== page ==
A central part of Ceres bonding is the giving of food as an expression of love. In our early experiences as children, this food and love may be freely given. In other instances, however, it is conditionally awarded, withheld as a form of punishment, pushed upon us, or simply neglected. Then the self-love and self-worth of the child are undermined and underdeveloped, causing a host of psychological problems.

The mythological Ceres withheld food in the midst of her grief and depression. Correspondingly, one typical kind of Ceres wound is an obsessive relationship with food, including the whole range of eating disorders and food-related illnesses. Related to this, there can also be problems with a poor body image.

In her grief, Ceres became immobilized. Thus, another Ceres problem manifests as being plunged into depths of depression or despair, making us incapable of daily functioning, work, and all other forms of productivity. To the extent that depression is associated with incomplete mourning, working through the stages of grief (shock, anger, bargaining, depression, and ultimately acceptance) can help to promote healing in times of loss.

An additional theme comes from Ceres’s daughter Persephone being raped by Pluto, her mother’s brother. This event points to fears that parents may have in protecting their children from similar harm. Certain Ceres placements in the chart may also point to one’s having oneself experienced incest or other sexual abuse as a child.

In a desire to keep their children safe, parents with strong Ceres placements can become overly controlling and restrictive. In order to establish their own identity, their children may then struggle against the parental attachment. This, in turn, can bring up the Ceres theme of loss of the child.

On a transpersonal level, Ceres as the “mother of the world” moves us to care about the homeless and hungry, and also about the destruction of the earth’s resources. She urges us to take compassionate action to provide for fundamental human needs, and to care for the body of the earth that supports and sustains us.

Ceres not only gave birth to the living, but in her aspect as Persephone she received the souls of the dead back into her womb to prepare them for rebirth. Thus Ceres can also express as a vocation for either midwifery or hospice work, facilitating the transition from death to life and back again on either the physical or the psychological level.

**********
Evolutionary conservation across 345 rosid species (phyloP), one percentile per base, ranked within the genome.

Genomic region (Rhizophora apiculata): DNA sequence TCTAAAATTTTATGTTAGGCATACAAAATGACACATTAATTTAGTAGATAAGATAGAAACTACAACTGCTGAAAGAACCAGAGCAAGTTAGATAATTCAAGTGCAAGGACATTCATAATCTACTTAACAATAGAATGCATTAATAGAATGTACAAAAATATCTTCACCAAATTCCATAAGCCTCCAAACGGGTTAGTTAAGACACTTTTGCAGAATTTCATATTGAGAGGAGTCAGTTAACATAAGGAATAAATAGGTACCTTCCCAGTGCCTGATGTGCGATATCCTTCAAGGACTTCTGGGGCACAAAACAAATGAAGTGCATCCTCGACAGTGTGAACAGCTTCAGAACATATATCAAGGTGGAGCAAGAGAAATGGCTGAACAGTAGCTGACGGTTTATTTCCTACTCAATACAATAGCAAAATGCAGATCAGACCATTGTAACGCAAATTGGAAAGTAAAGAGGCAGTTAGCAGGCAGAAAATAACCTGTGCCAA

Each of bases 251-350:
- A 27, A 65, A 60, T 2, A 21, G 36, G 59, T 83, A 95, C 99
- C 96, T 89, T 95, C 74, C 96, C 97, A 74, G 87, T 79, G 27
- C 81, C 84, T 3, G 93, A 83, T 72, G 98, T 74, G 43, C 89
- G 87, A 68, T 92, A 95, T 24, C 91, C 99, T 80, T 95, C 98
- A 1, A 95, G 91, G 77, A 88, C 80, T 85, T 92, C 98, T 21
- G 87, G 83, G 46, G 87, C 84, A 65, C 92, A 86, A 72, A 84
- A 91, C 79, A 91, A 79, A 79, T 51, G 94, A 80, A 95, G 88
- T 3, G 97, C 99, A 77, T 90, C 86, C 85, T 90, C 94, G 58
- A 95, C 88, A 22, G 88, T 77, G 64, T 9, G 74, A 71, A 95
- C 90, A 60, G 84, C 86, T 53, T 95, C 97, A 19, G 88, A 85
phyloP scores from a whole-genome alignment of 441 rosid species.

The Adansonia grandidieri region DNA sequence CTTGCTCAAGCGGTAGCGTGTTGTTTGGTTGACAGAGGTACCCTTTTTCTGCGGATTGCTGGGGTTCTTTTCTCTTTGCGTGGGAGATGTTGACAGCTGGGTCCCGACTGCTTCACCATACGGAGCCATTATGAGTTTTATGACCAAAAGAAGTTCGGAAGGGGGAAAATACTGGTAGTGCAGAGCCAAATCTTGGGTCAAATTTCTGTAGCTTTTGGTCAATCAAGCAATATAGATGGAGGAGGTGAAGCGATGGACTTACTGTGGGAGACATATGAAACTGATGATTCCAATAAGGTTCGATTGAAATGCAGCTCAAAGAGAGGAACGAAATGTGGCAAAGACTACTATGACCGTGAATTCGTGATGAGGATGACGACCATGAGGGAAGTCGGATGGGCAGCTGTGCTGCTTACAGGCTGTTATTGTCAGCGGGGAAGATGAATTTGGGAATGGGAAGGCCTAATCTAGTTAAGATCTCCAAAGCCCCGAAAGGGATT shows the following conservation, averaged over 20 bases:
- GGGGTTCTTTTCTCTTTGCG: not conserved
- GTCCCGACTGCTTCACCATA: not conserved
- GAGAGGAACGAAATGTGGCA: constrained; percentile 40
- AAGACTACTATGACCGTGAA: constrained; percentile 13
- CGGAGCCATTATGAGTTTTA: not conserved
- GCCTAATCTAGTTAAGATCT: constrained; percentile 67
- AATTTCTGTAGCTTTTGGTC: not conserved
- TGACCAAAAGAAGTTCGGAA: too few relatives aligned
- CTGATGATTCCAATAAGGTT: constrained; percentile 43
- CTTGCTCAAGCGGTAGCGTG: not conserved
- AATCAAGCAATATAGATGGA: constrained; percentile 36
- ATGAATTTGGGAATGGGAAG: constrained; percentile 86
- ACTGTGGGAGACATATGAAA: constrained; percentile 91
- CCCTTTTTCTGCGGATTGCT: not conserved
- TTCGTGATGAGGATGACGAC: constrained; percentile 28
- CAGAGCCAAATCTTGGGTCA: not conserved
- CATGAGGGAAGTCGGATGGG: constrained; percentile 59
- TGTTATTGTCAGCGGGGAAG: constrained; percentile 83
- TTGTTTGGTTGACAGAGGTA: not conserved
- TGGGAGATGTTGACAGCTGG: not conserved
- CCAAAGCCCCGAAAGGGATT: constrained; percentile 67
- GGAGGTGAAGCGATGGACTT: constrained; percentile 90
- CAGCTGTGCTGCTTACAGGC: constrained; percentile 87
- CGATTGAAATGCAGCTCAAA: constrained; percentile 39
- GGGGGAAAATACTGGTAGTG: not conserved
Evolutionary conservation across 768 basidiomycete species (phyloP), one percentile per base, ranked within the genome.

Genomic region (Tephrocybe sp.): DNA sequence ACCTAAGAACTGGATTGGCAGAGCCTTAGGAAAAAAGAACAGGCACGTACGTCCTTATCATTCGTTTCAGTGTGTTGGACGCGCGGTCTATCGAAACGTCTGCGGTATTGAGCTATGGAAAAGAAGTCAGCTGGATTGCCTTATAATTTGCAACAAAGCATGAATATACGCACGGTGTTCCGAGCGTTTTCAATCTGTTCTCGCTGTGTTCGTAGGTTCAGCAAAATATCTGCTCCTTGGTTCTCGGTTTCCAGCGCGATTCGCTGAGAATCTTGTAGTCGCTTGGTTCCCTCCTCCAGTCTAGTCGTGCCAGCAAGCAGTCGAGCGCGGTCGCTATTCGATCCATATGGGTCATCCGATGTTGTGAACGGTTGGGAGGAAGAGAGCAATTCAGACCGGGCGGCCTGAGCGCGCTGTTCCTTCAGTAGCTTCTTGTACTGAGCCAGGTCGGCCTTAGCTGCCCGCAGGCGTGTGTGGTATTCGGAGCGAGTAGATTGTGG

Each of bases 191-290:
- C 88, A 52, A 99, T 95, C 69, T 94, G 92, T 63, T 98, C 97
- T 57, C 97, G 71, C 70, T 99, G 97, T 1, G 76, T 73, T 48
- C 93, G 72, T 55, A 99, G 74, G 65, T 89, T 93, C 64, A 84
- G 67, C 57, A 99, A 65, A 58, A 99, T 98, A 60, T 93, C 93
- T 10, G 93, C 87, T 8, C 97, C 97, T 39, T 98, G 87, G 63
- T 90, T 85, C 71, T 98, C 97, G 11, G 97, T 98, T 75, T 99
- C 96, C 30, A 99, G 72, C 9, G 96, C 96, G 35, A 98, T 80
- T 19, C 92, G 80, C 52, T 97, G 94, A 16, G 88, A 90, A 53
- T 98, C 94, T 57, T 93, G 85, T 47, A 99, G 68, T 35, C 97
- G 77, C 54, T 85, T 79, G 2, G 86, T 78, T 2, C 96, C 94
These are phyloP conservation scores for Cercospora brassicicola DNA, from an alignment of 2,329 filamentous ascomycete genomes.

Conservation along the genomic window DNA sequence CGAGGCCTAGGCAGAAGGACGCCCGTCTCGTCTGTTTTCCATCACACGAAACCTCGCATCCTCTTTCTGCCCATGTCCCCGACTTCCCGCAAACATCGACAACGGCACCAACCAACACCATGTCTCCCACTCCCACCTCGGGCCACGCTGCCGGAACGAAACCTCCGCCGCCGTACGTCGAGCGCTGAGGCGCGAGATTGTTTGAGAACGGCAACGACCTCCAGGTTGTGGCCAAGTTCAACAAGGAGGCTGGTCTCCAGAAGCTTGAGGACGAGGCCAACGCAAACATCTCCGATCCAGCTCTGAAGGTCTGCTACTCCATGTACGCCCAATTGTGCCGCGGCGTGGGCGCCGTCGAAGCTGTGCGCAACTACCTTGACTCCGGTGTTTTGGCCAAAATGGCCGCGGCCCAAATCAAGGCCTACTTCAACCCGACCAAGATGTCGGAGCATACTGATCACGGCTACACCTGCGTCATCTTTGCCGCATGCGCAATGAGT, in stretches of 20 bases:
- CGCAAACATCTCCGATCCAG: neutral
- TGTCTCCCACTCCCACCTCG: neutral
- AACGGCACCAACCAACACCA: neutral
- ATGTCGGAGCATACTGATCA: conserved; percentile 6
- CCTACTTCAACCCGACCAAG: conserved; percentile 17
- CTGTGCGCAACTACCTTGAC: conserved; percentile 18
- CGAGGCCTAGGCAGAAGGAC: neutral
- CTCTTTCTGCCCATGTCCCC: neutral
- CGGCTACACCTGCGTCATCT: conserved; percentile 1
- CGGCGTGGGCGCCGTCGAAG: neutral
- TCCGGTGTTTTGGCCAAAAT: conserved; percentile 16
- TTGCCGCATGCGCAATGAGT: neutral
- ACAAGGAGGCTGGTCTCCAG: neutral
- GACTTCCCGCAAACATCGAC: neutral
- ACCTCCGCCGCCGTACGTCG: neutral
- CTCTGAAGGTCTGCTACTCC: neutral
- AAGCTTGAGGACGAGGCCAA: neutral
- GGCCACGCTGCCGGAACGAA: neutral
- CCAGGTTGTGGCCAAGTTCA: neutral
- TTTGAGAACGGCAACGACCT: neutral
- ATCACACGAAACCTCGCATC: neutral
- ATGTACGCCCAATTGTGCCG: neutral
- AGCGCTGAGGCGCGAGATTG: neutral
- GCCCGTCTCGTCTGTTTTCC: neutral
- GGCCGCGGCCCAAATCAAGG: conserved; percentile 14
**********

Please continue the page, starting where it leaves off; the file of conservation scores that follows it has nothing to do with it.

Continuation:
Ceres embodies the great truth of transformation that from death comes new life. This comes not just from the Persephone part of her story, but also from the nature of food, which always requires the taking of plant or animal life in order to sustain our own lives.

Ceres also teaches the wisdom that over-attachment and possessiveness can eventually bring loss, whereas sharing and letting go lead ultimately to reunion.

—Demetra George

Sources:

Dobyns, Zipporah. Expanding Astrology’s Universe. San Diego: Astro Computing Services, 1983.
Donath, Emma Belle. Asteroids in the Birth Chart. Tempe, AZ: American Federation of Astrologers, 1979.
George, Demetra, with Douglas Bloch. Asteroid Goddesses: The Mythology, Psychology and Astrology of the Reemerging Feminine. 2d ed. rev. and enl. San Diego: Astro Computing Services, 1990.
George, Demetra, with Douglas Bloch. Astrology for Yourself: A Workbook for Personal Transformation. Berkeley, CA: Wingbow Press, 1987.
Lehman, J. Lee. The Ultimate Asteroid Book. West Chester, PA: Whitford Press, 1988.

Ceres

 

asteroid no. 1, discovered by G. Piazzi on Jan. 1, 1801. Ceres, the largest asteroid, was the first asteroid to be discovered. Its diameter is 770 km, its mean distance from the sun is 2.77 astronomical units, its period of revolution is 4.6 years, and its mean stellar magnitude at opposition is 7.4. Minor fluctuations of its brightness with an amplitude of 0.04 stellar magnitude and a period of 9 hr 5 min have been detected by photoelectric observations.

Ceres

[′sir‚ēz]
(astronomy)
The largest asteroid, with a diameter of about 960 kilometers, mean distance from the sun of 2.766 astronomical units, and C-type surface composition.

Ceres

goddess of agriculture. [Rom. Myth.: Kravitz, 13]
See: Farming

Ceres

grieving over the loss of her daughter Persephone, she withholds her gifts from the earth, thus bringing on winter. [Gk. Myth.: Hamilton Mythology, 49]
See: Grief

Ceres

goddess of the season. [Rom. Myth.: Hall, 130]
See: Summer

Ceres

1
the Roman goddess of agriculture

Ceres

2
the largest asteroid and the first to be discovered. It has a diameter of 930 kilometres